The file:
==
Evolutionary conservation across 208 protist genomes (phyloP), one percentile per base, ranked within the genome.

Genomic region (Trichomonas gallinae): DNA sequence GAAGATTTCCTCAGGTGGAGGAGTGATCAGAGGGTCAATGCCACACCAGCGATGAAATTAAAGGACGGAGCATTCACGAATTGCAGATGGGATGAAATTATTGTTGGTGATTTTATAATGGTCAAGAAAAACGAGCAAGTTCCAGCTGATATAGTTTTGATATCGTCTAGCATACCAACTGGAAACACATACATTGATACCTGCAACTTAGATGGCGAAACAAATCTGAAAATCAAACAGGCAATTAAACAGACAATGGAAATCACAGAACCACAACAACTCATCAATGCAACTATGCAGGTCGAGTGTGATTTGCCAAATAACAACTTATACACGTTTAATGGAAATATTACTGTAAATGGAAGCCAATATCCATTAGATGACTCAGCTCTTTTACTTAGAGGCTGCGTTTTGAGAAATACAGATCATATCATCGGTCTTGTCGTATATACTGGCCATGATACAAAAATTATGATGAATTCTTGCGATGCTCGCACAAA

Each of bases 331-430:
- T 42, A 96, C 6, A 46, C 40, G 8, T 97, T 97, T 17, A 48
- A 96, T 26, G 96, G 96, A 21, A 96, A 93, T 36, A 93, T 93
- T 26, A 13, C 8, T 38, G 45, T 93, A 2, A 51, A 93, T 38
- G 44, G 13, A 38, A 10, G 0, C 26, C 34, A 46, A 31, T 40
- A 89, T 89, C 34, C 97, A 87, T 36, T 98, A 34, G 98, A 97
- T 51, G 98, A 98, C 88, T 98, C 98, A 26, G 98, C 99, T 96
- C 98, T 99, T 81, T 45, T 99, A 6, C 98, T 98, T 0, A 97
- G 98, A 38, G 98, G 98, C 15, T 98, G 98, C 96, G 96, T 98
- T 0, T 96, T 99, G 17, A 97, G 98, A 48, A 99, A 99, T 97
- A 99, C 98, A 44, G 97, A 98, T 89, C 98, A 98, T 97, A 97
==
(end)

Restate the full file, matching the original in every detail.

Evolutionary conservation across 208 protist genomes (phyloP), one percentile per base, ranked within the genome.

Genomic region (Trichomonas gallinae): DNA sequence GAAGATTTCCTCAGGTGGAGGAGTGATCAGAGGGTCAATGCCACACCAGCGATGAAATTAAAGGACGGAGCATTCACGAATTGCAGATGGGATGAAATTATTGTTGGTGATTTTATAATGGTCAAGAAAAACGAGCAAGTTCCAGCTGATATAGTTTTGATATCGTCTAGCATACCAACTGGAAACACATACATTGATACCTGCAACTTAGATGGCGAAACAAATCTGAAAATCAAACAGGCAATTAAACAGACAATGGAAATCACAGAACCACAACAACTCATCAATGCAACTATGCAGGTCGAGTGTGATTTGCCAAATAACAACTTATACACGTTTAATGGAAATATTACTGTAAATGGAAGCCAATATCCATTAGATGACTCAGCTCTTTTACTTAGAGGCTGCGTTTTGAGAAATACAGATCATATCATCGGTCTTGTCGTATATACTGGCCATGATACAAAAATTATGATGAATTCTTGCGATGCTCGCACAAA

Each of bases 331-430:
- T 42, A 96, C 6, A 46, C 40, G 8, T 97, T 97, T 17, A 48
- A 96, T 26, G 96, G 96, A 21, A 96, A 93, T 36, A 93, T 93
- T 26, A 13, C 8, T 38, G 45, T 93, A 2, A 51, A 93, T 38
- G 44, G 13, A 38, A 10, G 0, C 26, C 34, A 46, A 31, T 40
- A 89, T 89, C 34, C 97, A 87, T 36, T 98, A 34, G 98, A 97
- T 51, G 98, A 98, C 88, T 98, C 98, A 26, G 98, C 99, T 96
- C 98, T 99, T 81, T 45, T 99, A 6, C 98, T 98, T 0, A 97
- G 98, A 38, G 98, G 98, C 15, T 98, G 98, C 96, G 96, T 98
- T 0, T 96, T 99, G 17, A 97, G 98, A 48, A 99, A 99, T 97
- A 99, C 98, A 44, G 97, A 98, T 89, C 98, A 98, T 97, A 97